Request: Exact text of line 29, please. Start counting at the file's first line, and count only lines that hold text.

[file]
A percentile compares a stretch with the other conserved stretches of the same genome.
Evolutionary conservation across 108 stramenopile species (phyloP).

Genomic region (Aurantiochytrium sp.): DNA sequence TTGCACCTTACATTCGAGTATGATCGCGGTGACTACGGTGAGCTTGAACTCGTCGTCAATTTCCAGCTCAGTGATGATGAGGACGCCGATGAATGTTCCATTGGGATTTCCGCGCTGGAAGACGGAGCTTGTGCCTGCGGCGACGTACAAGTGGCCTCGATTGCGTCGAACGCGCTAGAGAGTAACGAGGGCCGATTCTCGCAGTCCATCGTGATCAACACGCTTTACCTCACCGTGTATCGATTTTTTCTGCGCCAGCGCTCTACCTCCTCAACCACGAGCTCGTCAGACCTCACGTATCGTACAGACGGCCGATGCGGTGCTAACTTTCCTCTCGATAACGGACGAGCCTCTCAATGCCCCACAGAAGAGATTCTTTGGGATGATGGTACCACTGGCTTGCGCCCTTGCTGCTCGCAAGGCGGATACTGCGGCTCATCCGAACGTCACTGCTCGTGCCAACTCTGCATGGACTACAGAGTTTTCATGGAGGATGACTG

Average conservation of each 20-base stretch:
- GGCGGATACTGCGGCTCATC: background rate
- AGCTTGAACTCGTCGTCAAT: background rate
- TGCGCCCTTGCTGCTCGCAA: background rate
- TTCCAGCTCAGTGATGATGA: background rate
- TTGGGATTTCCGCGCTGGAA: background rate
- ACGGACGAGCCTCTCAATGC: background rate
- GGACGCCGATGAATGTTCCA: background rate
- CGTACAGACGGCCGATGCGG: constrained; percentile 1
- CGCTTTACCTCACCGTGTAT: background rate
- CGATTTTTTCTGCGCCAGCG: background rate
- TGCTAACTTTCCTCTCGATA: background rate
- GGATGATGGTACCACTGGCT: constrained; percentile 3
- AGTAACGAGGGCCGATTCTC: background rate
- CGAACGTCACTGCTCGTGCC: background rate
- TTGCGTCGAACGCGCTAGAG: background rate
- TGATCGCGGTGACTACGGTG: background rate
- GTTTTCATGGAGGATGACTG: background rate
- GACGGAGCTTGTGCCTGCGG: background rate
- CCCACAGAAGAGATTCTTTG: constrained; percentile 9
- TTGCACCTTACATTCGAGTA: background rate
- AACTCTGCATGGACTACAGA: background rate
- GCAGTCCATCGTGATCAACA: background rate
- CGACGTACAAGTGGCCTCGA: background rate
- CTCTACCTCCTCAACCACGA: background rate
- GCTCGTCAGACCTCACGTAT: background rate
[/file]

- GCTCGTCAGACCTCACGTAT: background rate